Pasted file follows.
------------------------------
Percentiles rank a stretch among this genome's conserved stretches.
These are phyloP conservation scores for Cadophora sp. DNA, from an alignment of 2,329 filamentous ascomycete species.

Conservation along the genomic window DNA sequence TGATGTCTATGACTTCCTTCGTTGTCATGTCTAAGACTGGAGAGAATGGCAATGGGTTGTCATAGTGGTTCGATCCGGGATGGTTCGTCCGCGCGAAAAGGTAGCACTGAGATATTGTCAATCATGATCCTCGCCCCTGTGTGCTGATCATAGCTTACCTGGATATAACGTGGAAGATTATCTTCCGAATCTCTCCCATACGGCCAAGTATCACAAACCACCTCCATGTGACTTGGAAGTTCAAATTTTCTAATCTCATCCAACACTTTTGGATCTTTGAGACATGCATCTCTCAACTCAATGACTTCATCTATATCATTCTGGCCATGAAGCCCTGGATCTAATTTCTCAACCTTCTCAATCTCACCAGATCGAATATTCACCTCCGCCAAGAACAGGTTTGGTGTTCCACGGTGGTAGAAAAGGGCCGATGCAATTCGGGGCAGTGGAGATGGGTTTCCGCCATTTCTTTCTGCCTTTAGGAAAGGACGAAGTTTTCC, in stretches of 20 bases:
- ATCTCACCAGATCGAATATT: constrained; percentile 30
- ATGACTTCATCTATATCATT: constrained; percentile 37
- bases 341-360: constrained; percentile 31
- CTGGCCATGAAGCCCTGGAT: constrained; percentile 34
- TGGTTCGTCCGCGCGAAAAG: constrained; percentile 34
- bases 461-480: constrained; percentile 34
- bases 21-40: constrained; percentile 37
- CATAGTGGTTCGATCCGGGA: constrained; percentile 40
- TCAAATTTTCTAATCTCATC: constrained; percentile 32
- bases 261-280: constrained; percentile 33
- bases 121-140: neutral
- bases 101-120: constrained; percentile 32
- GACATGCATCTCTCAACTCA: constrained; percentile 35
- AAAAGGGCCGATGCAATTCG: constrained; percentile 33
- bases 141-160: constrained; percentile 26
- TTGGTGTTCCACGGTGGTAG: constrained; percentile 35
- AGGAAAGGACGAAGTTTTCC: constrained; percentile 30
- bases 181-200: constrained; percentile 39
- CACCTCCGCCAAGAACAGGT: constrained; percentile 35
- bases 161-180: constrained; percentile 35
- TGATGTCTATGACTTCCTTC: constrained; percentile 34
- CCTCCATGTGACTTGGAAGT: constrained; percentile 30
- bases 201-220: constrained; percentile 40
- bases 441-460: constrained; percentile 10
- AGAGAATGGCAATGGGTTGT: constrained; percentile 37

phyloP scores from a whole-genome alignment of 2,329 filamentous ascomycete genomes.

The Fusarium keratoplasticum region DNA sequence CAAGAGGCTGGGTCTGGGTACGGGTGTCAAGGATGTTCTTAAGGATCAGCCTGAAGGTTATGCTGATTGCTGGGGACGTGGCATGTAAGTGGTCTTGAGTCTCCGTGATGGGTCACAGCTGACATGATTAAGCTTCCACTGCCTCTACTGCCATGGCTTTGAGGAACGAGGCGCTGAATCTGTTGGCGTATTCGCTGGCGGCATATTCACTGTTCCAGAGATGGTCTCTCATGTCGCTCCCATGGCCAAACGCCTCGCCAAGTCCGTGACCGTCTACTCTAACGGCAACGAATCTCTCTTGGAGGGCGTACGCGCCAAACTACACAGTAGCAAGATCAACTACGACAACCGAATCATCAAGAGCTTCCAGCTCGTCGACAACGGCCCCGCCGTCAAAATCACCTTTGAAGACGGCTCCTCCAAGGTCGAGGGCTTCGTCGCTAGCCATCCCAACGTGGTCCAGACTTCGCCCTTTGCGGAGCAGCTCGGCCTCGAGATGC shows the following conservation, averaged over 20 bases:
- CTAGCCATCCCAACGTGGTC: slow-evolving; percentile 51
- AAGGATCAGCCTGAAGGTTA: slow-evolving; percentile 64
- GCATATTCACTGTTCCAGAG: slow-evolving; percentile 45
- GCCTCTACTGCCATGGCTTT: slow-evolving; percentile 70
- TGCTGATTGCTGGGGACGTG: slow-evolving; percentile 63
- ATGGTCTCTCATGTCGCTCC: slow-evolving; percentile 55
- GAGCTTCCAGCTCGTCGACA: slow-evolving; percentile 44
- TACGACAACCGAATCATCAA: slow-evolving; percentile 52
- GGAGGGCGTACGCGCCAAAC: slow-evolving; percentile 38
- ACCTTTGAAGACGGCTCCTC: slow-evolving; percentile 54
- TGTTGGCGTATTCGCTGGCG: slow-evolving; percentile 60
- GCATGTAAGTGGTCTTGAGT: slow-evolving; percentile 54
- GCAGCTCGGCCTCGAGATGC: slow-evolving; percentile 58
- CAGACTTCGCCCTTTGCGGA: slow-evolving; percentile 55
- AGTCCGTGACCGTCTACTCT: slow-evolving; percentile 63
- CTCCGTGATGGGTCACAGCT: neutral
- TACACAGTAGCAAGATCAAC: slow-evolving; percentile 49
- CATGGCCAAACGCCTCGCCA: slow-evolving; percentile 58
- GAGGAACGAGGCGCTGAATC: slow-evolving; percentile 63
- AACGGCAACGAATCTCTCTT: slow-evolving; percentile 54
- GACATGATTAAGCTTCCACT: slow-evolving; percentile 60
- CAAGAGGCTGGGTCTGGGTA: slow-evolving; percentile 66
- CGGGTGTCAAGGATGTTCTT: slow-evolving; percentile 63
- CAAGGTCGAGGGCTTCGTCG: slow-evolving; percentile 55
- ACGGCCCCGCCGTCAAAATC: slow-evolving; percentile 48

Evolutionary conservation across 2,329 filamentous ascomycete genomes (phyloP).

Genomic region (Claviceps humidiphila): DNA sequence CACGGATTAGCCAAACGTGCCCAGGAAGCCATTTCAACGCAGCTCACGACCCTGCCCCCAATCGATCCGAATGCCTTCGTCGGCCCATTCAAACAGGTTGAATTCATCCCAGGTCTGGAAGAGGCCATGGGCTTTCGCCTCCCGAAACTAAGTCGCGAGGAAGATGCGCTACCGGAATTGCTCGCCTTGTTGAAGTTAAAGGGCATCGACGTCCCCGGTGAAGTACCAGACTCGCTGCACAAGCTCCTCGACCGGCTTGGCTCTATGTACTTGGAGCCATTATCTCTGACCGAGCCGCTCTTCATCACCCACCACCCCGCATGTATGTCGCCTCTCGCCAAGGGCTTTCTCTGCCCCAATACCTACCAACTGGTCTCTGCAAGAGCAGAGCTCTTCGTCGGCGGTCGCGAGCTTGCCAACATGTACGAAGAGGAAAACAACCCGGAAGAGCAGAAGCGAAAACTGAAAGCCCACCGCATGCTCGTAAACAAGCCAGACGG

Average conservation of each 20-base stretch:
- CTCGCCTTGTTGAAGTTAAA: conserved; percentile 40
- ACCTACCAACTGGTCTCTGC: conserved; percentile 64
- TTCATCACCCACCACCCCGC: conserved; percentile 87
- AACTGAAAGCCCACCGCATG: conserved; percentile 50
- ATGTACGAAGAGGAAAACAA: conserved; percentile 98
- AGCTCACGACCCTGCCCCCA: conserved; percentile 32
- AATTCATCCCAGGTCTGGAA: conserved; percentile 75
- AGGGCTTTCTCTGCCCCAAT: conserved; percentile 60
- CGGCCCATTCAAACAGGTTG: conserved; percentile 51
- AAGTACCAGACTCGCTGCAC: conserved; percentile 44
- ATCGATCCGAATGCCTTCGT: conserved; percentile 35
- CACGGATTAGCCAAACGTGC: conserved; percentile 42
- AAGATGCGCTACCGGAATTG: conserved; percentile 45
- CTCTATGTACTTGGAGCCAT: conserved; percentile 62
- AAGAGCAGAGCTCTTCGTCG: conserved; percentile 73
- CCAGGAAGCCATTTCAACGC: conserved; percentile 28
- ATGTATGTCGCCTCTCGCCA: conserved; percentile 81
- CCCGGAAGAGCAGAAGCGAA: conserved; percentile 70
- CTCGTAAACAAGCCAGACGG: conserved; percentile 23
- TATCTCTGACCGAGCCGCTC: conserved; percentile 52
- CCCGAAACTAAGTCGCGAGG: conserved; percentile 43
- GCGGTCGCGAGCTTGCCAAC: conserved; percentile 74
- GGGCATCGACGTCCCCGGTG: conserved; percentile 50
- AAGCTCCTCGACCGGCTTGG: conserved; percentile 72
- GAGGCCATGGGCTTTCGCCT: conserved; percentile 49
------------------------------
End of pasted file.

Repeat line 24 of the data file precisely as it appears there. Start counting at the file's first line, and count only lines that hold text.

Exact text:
- TGATGTCTATGACTTCCTTC: constrained; percentile 34